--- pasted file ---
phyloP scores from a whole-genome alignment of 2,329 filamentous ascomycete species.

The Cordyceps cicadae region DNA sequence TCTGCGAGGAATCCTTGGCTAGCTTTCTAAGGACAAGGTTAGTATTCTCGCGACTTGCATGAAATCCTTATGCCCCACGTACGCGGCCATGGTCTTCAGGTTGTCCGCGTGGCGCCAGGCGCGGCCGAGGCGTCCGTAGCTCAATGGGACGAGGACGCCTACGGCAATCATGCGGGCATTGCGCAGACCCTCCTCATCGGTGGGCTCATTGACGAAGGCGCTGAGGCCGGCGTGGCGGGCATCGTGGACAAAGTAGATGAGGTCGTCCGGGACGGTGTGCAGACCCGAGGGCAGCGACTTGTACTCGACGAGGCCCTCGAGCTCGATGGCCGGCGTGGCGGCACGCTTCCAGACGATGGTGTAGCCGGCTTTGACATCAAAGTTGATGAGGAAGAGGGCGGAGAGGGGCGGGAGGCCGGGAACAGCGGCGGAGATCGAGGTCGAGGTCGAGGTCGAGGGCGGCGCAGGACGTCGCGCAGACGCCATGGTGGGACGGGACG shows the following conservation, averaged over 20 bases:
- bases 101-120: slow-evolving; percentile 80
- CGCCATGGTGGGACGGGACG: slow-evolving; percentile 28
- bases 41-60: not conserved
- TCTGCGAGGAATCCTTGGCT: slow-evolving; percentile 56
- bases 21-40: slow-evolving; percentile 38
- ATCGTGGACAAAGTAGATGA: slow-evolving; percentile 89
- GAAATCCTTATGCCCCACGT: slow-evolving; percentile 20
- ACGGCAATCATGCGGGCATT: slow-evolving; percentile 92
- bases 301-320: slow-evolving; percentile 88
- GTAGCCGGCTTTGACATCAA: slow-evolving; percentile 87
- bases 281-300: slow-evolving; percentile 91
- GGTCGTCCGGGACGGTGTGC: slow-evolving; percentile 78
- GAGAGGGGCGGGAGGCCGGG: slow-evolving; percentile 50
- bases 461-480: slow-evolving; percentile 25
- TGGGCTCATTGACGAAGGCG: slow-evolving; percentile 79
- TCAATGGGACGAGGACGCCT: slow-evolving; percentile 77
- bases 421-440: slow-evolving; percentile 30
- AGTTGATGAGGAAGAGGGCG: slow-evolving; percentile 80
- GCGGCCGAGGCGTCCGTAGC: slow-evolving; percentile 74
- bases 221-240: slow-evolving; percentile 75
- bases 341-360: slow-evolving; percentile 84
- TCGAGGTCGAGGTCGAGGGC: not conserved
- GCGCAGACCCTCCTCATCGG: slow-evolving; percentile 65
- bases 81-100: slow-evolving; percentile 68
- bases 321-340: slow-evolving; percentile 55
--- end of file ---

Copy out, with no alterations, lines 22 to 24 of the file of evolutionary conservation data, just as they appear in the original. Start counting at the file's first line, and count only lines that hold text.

- bases 221-240: slow-evolving; percentile 75
- bases 341-360: slow-evolving; percentile 84
- TCGAGGTCGAGGTCGAGGGC: not conserved